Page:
Most, if not all quests and dialogue presented to the player contain these choice-based decision making  gameplay tied to it. Going by my 2nd playthrough, I can confirm that most choices do have an alternative (if not, multiple) outcome depending on responses you choose. And unlike Mass Effect choices, these choices are organically presented through the text, not colour coded or blatantly signalled to the player.

Onto the topic of “life paths”, boy was I disappointed. Touted as a significant component in V’s overarching story, it was supposed to provide nuance and different attitudes to V’s personality according to the life path chosen. Nomad V was meant to have a bright-eyed, almost childlike appreciation of Night City, as an outsider and a stranger to it all. Street kid V was meant to have a massive chip on their shoulder, having fought for every scrap of good and fought simply to survive, street kid V was loud, proud and obnoxious. Corpo V was  paranoid, high strung, tweaked out on performance boosters and on the edge of it all. We get hints of these aspects in the initial 20-30 minutes of prologue gameplay along with specks and sprinkles of each within various specific dialogue choices strewn throughout the main storyline. V otherwise, defaults to a more street kid demeanour by default, which is mostly fine, but disappointing in the grander scheme. This is a Dragon Age Origins approach, albeit done on a bare bones level. Dragon Age Origins “Origin” stories were substantial, meaty, and full of late game consequences. Prologue characters and choices would continue to haunt the character all the way to the final quarter of the main story. Cyberpunk life paths by comparison are anemic and lacking in consequence, a far cry from Witcher 3’s focused titular path which followed Geralt of Rivia and his quest to find and save his ward.

If I were the head of the most ambitious gaming company in Eastern Europe, I’d propose to cut out the life path nonsense and focus on a single prologue and narrative. That of the corpo background, I find this to have the most potential of fleshing out, as the main concern and theme of the game is the burgeoning oppressiveness of the Arasaka corporation and their petty family squabbles. Hear me CDPR? Get rid of your life paths, take the corpo background, add 10+ more hours of story into the first quarter that introduces and adds weight to the characters that we barely get to know in the base game (Jackie & his family, various fixers etc) of the game and completely do away with the lazy “6 month later montage”.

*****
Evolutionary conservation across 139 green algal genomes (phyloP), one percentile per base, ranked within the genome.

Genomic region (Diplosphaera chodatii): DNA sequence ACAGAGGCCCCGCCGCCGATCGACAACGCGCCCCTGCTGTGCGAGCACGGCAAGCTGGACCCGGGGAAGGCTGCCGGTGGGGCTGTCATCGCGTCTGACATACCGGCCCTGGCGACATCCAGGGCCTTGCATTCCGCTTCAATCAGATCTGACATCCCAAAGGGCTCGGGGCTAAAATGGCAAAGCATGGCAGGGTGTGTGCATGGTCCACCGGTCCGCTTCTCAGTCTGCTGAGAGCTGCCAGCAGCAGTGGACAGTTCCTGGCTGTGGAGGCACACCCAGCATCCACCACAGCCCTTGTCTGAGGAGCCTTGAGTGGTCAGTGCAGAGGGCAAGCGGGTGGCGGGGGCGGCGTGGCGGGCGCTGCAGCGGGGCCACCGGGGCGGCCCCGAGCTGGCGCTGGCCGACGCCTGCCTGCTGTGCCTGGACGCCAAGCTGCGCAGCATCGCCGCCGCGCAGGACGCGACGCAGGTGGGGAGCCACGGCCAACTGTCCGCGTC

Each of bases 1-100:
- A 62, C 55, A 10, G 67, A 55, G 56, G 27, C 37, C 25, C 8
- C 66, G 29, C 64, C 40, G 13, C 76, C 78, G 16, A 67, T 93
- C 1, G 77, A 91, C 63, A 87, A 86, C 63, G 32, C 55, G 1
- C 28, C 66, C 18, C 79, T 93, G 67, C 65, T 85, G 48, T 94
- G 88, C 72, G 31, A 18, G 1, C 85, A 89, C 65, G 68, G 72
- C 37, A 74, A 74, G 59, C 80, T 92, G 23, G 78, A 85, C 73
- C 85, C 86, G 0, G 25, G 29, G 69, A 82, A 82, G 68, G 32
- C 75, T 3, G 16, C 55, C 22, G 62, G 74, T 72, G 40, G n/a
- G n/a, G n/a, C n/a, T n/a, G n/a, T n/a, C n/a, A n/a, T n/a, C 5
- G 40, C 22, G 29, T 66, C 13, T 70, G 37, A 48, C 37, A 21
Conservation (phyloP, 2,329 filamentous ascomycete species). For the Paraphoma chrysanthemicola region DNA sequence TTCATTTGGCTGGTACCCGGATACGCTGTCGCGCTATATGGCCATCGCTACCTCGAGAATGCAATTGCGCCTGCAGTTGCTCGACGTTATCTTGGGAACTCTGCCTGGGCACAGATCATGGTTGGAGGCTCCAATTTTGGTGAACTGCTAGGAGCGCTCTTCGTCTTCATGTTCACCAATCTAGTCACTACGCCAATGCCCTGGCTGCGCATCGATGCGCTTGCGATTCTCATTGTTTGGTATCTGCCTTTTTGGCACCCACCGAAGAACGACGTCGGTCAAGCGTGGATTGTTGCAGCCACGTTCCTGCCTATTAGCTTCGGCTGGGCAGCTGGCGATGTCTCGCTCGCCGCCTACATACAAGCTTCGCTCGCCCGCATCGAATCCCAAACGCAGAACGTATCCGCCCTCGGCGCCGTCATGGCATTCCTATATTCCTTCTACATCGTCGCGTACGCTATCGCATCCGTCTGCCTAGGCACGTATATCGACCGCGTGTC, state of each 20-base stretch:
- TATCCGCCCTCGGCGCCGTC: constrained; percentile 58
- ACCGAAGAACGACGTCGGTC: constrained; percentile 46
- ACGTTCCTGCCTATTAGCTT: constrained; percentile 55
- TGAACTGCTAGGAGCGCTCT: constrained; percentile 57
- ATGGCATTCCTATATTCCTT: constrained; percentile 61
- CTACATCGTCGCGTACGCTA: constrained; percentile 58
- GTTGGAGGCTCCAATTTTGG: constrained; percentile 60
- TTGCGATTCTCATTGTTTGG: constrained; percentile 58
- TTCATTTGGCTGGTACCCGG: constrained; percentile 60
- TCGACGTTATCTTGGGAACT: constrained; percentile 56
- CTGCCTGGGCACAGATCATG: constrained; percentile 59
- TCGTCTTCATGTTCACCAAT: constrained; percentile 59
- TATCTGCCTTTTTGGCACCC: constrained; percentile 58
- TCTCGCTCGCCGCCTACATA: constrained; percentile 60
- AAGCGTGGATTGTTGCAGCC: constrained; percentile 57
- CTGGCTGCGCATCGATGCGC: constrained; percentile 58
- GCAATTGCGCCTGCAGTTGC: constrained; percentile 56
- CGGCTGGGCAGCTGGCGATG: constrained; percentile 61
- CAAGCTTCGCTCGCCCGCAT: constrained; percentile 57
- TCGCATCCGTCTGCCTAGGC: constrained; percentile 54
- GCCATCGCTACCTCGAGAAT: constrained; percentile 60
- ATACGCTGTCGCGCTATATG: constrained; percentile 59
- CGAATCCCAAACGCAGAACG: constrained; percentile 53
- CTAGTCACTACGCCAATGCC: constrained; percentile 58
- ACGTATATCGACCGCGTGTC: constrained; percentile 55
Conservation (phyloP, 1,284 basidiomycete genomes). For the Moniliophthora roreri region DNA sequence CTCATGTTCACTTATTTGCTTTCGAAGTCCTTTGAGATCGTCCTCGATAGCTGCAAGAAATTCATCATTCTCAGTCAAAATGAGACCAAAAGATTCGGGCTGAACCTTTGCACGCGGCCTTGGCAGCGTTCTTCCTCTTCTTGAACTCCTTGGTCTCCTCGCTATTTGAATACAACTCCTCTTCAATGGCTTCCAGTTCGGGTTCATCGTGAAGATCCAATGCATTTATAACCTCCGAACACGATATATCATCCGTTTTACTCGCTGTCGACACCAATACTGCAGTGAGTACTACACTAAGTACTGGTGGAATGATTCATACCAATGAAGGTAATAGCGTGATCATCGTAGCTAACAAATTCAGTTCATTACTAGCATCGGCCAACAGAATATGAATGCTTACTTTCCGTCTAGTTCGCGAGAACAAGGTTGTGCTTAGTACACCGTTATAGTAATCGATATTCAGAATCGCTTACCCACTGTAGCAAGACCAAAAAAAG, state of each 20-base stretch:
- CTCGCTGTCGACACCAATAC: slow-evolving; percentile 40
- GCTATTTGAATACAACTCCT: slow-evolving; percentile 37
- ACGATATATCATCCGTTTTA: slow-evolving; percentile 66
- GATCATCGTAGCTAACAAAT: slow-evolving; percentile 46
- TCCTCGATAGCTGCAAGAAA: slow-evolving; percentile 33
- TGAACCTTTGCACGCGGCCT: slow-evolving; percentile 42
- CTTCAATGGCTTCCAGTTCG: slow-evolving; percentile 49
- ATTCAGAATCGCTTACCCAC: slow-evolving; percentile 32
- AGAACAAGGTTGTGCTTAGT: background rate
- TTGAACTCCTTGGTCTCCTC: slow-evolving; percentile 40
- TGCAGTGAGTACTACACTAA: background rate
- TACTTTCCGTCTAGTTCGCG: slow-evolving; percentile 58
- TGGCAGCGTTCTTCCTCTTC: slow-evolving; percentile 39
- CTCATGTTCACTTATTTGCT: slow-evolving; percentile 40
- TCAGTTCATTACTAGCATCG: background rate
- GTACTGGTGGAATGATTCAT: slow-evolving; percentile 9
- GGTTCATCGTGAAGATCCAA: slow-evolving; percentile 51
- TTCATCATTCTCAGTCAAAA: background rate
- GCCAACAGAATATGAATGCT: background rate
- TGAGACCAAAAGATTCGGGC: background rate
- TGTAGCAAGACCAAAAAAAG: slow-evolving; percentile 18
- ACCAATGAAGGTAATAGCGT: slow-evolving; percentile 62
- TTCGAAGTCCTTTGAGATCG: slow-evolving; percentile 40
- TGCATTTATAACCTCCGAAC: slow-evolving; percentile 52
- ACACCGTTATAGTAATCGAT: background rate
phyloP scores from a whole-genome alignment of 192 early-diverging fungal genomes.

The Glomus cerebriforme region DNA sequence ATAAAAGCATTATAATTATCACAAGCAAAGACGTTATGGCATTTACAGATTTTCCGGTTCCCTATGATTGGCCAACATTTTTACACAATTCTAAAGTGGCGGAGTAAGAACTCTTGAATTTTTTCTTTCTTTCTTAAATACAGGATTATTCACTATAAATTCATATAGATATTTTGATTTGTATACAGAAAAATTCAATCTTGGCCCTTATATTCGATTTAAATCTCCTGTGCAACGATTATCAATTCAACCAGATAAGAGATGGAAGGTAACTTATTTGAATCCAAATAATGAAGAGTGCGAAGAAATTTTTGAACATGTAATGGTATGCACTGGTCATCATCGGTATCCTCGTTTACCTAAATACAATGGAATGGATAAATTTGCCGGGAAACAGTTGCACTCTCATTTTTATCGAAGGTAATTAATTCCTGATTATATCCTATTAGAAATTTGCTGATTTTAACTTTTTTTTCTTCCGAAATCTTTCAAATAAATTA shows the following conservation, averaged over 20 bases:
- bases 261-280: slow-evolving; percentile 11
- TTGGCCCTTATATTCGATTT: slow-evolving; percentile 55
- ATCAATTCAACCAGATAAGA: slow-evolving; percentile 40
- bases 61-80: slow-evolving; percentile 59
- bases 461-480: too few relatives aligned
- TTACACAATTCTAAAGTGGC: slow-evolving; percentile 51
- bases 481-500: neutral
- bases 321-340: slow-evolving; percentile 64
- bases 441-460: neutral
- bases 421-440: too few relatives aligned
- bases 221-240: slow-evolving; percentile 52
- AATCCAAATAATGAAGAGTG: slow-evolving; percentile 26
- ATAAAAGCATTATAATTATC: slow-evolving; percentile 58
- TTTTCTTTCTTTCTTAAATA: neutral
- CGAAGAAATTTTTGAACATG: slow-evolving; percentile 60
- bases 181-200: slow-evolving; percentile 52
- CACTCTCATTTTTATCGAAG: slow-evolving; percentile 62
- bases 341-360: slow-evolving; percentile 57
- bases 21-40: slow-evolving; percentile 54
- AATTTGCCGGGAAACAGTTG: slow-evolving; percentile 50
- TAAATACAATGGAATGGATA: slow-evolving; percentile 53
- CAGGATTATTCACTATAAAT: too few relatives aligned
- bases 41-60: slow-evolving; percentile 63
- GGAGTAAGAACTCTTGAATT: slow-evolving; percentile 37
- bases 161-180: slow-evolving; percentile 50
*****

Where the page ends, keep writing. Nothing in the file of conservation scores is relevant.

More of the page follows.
I want to bust low level goons with Jackie beside me more, I want to meet T-Bug for the first time, I want to greet mama Welles and have family dinner with Jackie & co as I finally earn his trust and respect, and I want to buy that apartment with the hard earned eddies in game myself instead of just being given it right off the bat. Give us weight, give us impact for the consequences that are made in the base first quarter of the game.

As a whole, the story and narrative of Cyberpunk 2077 is light years above and beyond any triple A RPG that is currently on the market, but that’s a low bar to settle. The issue of Cyberpunk’s narrative comes from the unmet expectation and hopes I had of the original scope and vision. A case of Icarus flying too close to the sun but not quite plummeting all the way. Is it good? Yes, is it great? Yep, can it be improved and fleshed out? Hell yes.

Other

Before closing things off I just want to briefly touch on the believability of Keanu’s performance. Strap your seatbelts in, because this probably isn’t going to be a popular opinion. I don’t buy it. I don’t buy Keanu’s brash, tough guy attitude at all. Maybe that’s because of how his real life persona is the complete polar opposite of how his character is portrayed in the game. Or maybe his performance is just not convincing at all. I don’t know, maybe it’s just me. Not a deal breaker at all whatsoever, just an interesting observation.

Conclusion

Cyberpunk 2077 is a culmination of 8 years of hopes and dreams. Very few things in life warrant 8 years of emotional investment, video games certainly do not fall into that category and this game proves that sentiment true. Ultimately a satisfying game of grandiose proportion mired with technical faults and some questionable narrative decisions. One that must be experienced, savoured and re-experienced with each guaranteed addon CD Projekt Red releases.

8/10

Johannes Young
Johannes Young
Host, Writer & Fitness Expert